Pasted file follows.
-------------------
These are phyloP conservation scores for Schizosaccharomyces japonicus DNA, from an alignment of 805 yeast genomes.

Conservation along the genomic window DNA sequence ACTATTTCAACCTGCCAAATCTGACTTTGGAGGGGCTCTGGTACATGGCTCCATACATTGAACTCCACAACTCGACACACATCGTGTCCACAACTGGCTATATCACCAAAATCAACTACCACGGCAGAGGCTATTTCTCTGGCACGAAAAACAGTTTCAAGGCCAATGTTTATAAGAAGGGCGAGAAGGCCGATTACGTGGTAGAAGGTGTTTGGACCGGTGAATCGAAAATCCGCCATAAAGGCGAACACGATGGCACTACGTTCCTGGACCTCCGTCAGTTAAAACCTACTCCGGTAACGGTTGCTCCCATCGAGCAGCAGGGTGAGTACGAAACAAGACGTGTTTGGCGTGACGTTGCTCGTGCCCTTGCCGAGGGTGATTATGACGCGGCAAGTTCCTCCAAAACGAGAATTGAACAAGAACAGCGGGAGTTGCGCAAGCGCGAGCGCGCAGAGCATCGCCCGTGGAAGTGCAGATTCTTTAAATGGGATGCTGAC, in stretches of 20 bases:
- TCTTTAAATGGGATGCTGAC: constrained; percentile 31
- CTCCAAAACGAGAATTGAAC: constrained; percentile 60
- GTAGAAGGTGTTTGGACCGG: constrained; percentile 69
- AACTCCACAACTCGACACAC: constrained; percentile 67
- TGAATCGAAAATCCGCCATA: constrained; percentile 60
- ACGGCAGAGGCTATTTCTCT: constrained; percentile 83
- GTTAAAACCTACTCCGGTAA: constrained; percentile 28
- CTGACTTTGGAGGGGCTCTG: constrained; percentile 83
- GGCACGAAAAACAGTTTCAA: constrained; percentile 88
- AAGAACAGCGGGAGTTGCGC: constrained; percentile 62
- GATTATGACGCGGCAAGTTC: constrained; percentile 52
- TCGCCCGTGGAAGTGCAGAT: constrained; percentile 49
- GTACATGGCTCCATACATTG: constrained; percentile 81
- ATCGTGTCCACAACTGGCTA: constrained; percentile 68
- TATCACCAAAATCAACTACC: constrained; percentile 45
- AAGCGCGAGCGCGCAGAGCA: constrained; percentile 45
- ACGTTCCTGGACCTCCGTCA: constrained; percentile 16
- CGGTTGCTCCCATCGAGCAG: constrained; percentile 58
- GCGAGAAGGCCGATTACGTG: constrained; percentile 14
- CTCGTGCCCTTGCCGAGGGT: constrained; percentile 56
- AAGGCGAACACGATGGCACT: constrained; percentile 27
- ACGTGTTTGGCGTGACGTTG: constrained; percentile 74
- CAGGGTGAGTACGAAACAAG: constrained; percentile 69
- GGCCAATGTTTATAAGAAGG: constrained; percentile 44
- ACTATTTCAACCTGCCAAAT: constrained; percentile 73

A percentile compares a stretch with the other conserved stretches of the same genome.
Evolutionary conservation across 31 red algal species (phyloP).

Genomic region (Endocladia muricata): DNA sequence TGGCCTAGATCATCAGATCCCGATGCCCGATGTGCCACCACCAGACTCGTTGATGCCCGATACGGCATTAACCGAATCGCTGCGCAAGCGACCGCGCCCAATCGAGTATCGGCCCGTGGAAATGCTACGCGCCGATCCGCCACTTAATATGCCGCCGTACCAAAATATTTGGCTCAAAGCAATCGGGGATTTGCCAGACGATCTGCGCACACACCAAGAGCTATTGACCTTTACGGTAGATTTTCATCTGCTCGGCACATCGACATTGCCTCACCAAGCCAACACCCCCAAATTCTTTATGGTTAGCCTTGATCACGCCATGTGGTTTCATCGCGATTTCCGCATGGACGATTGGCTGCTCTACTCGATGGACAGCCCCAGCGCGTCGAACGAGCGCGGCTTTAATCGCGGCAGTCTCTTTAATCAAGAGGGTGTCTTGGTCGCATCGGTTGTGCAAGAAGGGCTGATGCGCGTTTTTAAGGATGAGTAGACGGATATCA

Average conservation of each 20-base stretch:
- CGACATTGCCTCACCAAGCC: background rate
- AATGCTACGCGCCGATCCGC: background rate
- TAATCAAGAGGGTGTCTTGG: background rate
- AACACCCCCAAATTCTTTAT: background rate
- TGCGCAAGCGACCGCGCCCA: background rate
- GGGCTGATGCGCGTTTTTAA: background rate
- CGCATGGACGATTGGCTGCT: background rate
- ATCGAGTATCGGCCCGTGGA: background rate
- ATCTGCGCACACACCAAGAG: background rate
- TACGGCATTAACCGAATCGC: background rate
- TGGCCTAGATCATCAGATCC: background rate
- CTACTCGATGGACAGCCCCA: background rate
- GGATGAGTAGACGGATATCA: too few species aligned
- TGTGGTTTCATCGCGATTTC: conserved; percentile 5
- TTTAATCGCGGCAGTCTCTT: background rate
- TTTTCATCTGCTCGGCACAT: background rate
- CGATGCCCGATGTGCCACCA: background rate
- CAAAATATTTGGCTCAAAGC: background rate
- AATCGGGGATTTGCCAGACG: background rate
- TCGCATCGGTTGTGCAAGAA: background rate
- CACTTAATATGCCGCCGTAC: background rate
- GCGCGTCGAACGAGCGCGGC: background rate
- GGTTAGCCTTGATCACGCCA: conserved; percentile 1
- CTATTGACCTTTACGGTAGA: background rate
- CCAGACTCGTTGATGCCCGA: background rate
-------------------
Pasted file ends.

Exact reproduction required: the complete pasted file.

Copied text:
These are phyloP conservation scores for Schizosaccharomyces japonicus DNA, from an alignment of 805 yeast genomes.

Conservation along the genomic window DNA sequence ACTATTTCAACCTGCCAAATCTGACTTTGGAGGGGCTCTGGTACATGGCTCCATACATTGAACTCCACAACTCGACACACATCGTGTCCACAACTGGCTATATCACCAAAATCAACTACCACGGCAGAGGCTATTTCTCTGGCACGAAAAACAGTTTCAAGGCCAATGTTTATAAGAAGGGCGAGAAGGCCGATTACGTGGTAGAAGGTGTTTGGACCGGTGAATCGAAAATCCGCCATAAAGGCGAACACGATGGCACTACGTTCCTGGACCTCCGTCAGTTAAAACCTACTCCGGTAACGGTTGCTCCCATCGAGCAGCAGGGTGAGTACGAAACAAGACGTGTTTGGCGTGACGTTGCTCGTGCCCTTGCCGAGGGTGATTATGACGCGGCAAGTTCCTCCAAAACGAGAATTGAACAAGAACAGCGGGAGTTGCGCAAGCGCGAGCGCGCAGAGCATCGCCCGTGGAAGTGCAGATTCTTTAAATGGGATGCTGAC, in stretches of 20 bases:
- TCTTTAAATGGGATGCTGAC: constrained; percentile 31
- CTCCAAAACGAGAATTGAAC: constrained; percentile 60
- GTAGAAGGTGTTTGGACCGG: constrained; percentile 69
- AACTCCACAACTCGACACAC: constrained; percentile 67
- TGAATCGAAAATCCGCCATA: constrained; percentile 60
- ACGGCAGAGGCTATTTCTCT: constrained; percentile 83
- GTTAAAACCTACTCCGGTAA: constrained; percentile 28
- CTGACTTTGGAGGGGCTCTG: constrained; percentile 83
- GGCACGAAAAACAGTTTCAA: constrained; percentile 88
- AAGAACAGCGGGAGTTGCGC: constrained; percentile 62
- GATTATGACGCGGCAAGTTC: constrained; percentile 52
- TCGCCCGTGGAAGTGCAGAT: constrained; percentile 49
- GTACATGGCTCCATACATTG: constrained; percentile 81
- ATCGTGTCCACAACTGGCTA: constrained; percentile 68
- TATCACCAAAATCAACTACC: constrained; percentile 45
- AAGCGCGAGCGCGCAGAGCA: constrained; percentile 45
- ACGTTCCTGGACCTCCGTCA: constrained; percentile 16
- CGGTTGCTCCCATCGAGCAG: constrained; percentile 58
- GCGAGAAGGCCGATTACGTG: constrained; percentile 14
- CTCGTGCCCTTGCCGAGGGT: constrained; percentile 56
- AAGGCGAACACGATGGCACT: constrained; percentile 27
- ACGTGTTTGGCGTGACGTTG: constrained; percentile 74
- CAGGGTGAGTACGAAACAAG: constrained; percentile 69
- GGCCAATGTTTATAAGAAGG: constrained; percentile 44
- ACTATTTCAACCTGCCAAAT: constrained; percentile 73

A percentile compares a stretch with the other conserved stretches of the same genome.
Evolutionary conservation across 31 red algal species (phyloP).

Genomic region (Endocladia muricata): DNA sequence TGGCCTAGATCATCAGATCCCGATGCCCGATGTGCCACCACCAGACTCGTTGATGCCCGATACGGCATTAACCGAATCGCTGCGCAAGCGACCGCGCCCAATCGAGTATCGGCCCGTGGAAATGCTACGCGCCGATCCGCCACTTAATATGCCGCCGTACCAAAATATTTGGCTCAAAGCAATCGGGGATTTGCCAGACGATCTGCGCACACACCAAGAGCTATTGACCTTTACGGTAGATTTTCATCTGCTCGGCACATCGACATTGCCTCACCAAGCCAACACCCCCAAATTCTTTATGGTTAGCCTTGATCACGCCATGTGGTTTCATCGCGATTTCCGCATGGACGATTGGCTGCTCTACTCGATGGACAGCCCCAGCGCGTCGAACGAGCGCGGCTTTAATCGCGGCAGTCTCTTTAATCAAGAGGGTGTCTTGGTCGCATCGGTTGTGCAAGAAGGGCTGATGCGCGTTTTTAAGGATGAGTAGACGGATATCA

Average conservation of each 20-base stretch:
- CGACATTGCCTCACCAAGCC: background rate
- AATGCTACGCGCCGATCCGC: background rate
- TAATCAAGAGGGTGTCTTGG: background rate
- AACACCCCCAAATTCTTTAT: background rate
- TGCGCAAGCGACCGCGCCCA: background rate
- GGGCTGATGCGCGTTTTTAA: background rate
- CGCATGGACGATTGGCTGCT: background rate
- ATCGAGTATCGGCCCGTGGA: background rate
- ATCTGCGCACACACCAAGAG: background rate
- TACGGCATTAACCGAATCGC: background rate
- TGGCCTAGATCATCAGATCC: background rate
- CTACTCGATGGACAGCCCCA: background rate
- GGATGAGTAGACGGATATCA: too few species aligned
- TGTGGTTTCATCGCGATTTC: conserved; percentile 5
- TTTAATCGCGGCAGTCTCTT: background rate
- TTTTCATCTGCTCGGCACAT: background rate
- CGATGCCCGATGTGCCACCA: background rate
- CAAAATATTTGGCTCAAAGC: background rate
- AATCGGGGATTTGCCAGACG: background rate
- TCGCATCGGTTGTGCAAGAA: background rate
- CACTTAATATGCCGCCGTAC: background rate
- GCGCGTCGAACGAGCGCGGC: background rate
- GGTTAGCCTTGATCACGCCA: conserved; percentile 1
- CTATTGACCTTTACGGTAGA: background rate
- CCAGACTCGTTGATGCCCGA: background rate